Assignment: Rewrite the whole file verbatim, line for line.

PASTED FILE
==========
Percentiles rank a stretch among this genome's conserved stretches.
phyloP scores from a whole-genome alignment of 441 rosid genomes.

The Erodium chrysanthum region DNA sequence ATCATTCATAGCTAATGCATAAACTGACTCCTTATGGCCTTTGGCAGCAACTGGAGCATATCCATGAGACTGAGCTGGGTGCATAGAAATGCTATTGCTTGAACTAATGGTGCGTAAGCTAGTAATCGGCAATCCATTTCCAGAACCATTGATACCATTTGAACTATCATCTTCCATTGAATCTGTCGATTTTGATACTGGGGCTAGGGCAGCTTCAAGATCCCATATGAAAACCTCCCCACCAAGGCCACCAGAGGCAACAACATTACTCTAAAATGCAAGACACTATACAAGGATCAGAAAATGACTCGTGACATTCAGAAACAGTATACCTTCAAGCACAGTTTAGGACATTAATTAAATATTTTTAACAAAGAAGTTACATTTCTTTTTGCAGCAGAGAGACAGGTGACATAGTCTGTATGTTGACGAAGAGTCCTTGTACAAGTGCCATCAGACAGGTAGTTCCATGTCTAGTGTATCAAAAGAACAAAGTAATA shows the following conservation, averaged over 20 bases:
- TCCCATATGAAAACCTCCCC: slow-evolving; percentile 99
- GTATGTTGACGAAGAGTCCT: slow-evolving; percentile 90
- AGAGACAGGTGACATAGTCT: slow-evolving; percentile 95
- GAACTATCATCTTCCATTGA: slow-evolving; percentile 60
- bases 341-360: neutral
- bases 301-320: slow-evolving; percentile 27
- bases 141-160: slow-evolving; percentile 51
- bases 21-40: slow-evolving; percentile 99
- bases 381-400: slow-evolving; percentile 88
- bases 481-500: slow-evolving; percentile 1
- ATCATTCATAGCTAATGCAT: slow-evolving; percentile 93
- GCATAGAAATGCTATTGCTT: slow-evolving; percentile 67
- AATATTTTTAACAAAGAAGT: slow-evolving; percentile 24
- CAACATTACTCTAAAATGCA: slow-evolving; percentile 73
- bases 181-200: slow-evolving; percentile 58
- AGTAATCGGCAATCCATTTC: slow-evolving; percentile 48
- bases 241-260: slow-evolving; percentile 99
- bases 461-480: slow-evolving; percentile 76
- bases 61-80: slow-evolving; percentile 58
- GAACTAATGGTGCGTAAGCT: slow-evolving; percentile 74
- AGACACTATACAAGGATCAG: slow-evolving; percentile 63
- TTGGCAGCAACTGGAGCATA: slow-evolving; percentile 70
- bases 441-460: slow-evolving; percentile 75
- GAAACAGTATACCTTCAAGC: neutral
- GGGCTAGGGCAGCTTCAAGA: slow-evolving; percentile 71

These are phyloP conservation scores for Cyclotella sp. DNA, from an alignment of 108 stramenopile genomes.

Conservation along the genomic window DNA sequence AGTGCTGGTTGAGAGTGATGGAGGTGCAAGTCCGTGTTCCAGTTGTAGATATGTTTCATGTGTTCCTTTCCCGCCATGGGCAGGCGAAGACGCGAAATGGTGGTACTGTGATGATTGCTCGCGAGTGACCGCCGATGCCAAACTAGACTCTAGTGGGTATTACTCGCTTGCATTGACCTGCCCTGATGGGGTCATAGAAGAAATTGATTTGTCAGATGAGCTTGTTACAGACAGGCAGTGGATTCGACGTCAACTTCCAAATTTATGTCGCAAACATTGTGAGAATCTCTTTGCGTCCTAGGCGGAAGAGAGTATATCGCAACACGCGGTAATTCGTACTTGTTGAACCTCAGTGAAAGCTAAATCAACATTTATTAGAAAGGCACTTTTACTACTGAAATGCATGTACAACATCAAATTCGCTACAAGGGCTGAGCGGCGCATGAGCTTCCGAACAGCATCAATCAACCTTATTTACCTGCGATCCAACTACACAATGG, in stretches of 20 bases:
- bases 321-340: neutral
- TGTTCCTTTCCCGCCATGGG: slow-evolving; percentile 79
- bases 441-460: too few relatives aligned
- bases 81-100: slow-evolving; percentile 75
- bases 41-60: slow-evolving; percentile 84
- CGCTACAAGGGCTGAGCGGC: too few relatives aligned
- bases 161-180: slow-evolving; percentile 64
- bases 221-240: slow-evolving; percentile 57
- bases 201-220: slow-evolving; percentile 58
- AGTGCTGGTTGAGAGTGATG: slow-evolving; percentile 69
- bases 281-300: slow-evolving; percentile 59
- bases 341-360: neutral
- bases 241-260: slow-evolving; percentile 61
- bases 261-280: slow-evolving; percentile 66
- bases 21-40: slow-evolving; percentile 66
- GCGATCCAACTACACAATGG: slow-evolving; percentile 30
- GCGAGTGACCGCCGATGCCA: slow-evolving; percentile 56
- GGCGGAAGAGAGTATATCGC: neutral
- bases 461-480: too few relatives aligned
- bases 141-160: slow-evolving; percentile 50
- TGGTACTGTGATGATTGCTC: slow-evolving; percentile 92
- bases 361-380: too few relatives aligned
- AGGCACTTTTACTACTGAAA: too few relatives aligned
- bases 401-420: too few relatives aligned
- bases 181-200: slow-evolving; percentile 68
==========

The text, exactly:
Percentiles rank a stretch among this genome's conserved stretches.
phyloP scores from a whole-genome alignment of 441 rosid genomes.

The Erodium chrysanthum region DNA sequence ATCATTCATAGCTAATGCATAAACTGACTCCTTATGGCCTTTGGCAGCAACTGGAGCATATCCATGAGACTGAGCTGGGTGCATAGAAATGCTATTGCTTGAACTAATGGTGCGTAAGCTAGTAATCGGCAATCCATTTCCAGAACCATTGATACCATTTGAACTATCATCTTCCATTGAATCTGTCGATTTTGATACTGGGGCTAGGGCAGCTTCAAGATCCCATATGAAAACCTCCCCACCAAGGCCACCAGAGGCAACAACATTACTCTAAAATGCAAGACACTATACAAGGATCAGAAAATGACTCGTGACATTCAGAAACAGTATACCTTCAAGCACAGTTTAGGACATTAATTAAATATTTTTAACAAAGAAGTTACATTTCTTTTTGCAGCAGAGAGACAGGTGACATAGTCTGTATGTTGACGAAGAGTCCTTGTACAAGTGCCATCAGACAGGTAGTTCCATGTCTAGTGTATCAAAAGAACAAAGTAATA shows the following conservation, averaged over 20 bases:
- TCCCATATGAAAACCTCCCC: slow-evolving; percentile 99
- GTATGTTGACGAAGAGTCCT: slow-evolving; percentile 90
- AGAGACAGGTGACATAGTCT: slow-evolving; percentile 95
- GAACTATCATCTTCCATTGA: slow-evolving; percentile 60
- bases 341-360: neutral
- bases 301-320: slow-evolving; percentile 27
- bases 141-160: slow-evolving; percentile 51
- bases 21-40: slow-evolving; percentile 99
- bases 381-400: slow-evolving; percentile 88
- bases 481-500: slow-evolving; percentile 1
- ATCATTCATAGCTAATGCAT: slow-evolving; percentile 93
- GCATAGAAATGCTATTGCTT: slow-evolving; percentile 67
- AATATTTTTAACAAAGAAGT: slow-evolving; percentile 24
- CAACATTACTCTAAAATGCA: slow-evolving; percentile 73
- bases 181-200: slow-evolving; percentile 58
- AGTAATCGGCAATCCATTTC: slow-evolving; percentile 48
- bases 241-260: slow-evolving; percentile 99
- bases 461-480: slow-evolving; percentile 76
- bases 61-80: slow-evolving; percentile 58
- GAACTAATGGTGCGTAAGCT: slow-evolving; percentile 74
- AGACACTATACAAGGATCAG: slow-evolving; percentile 63
- TTGGCAGCAACTGGAGCATA: slow-evolving; percentile 70
- bases 441-460: slow-evolving; percentile 75
- GAAACAGTATACCTTCAAGC: neutral
- GGGCTAGGGCAGCTTCAAGA: slow-evolving; percentile 71

These are phyloP conservation scores for Cyclotella sp. DNA, from an alignment of 108 stramenopile genomes.

Conservation along the genomic window DNA sequence AGTGCTGGTTGAGAGTGATGGAGGTGCAAGTCCGTGTTCCAGTTGTAGATATGTTTCATGTGTTCCTTTCCCGCCATGGGCAGGCGAAGACGCGAAATGGTGGTACTGTGATGATTGCTCGCGAGTGACCGCCGATGCCAAACTAGACTCTAGTGGGTATTACTCGCTTGCATTGACCTGCCCTGATGGGGTCATAGAAGAAATTGATTTGTCAGATGAGCTTGTTACAGACAGGCAGTGGATTCGACGTCAACTTCCAAATTTATGTCGCAAACATTGTGAGAATCTCTTTGCGTCCTAGGCGGAAGAGAGTATATCGCAACACGCGGTAATTCGTACTTGTTGAACCTCAGTGAAAGCTAAATCAACATTTATTAGAAAGGCACTTTTACTACTGAAATGCATGTACAACATCAAATTCGCTACAAGGGCTGAGCGGCGCATGAGCTTCCGAACAGCATCAATCAACCTTATTTACCTGCGATCCAACTACACAATGG, in stretches of 20 bases:
- bases 321-340: neutral
- TGTTCCTTTCCCGCCATGGG: slow-evolving; percentile 79
- bases 441-460: too few relatives aligned
- bases 81-100: slow-evolving; percentile 75
- bases 41-60: slow-evolving; percentile 84
- CGCTACAAGGGCTGAGCGGC: too few relatives aligned
- bases 161-180: slow-evolving; percentile 64
- bases 221-240: slow-evolving; percentile 57
- bases 201-220: slow-evolving; percentile 58
- AGTGCTGGTTGAGAGTGATG: slow-evolving; percentile 69
- bases 281-300: slow-evolving; percentile 59
- bases 341-360: neutral
- bases 241-260: slow-evolving; percentile 61
- bases 261-280: slow-evolving; percentile 66
- bases 21-40: slow-evolving; percentile 66
- GCGATCCAACTACACAATGG: slow-evolving; percentile 30
- GCGAGTGACCGCCGATGCCA: slow-evolving; percentile 56
- GGCGGAAGAGAGTATATCGC: neutral
- bases 461-480: too few relatives aligned
- bases 141-160: slow-evolving; percentile 50
- TGGTACTGTGATGATTGCTC: slow-evolving; percentile 92
- bases 361-380: too few relatives aligned
- AGGCACTTTTACTACTGAAA: too few relatives aligned
- bases 401-420: too few relatives aligned
- bases 181-200: slow-evolving; percentile 68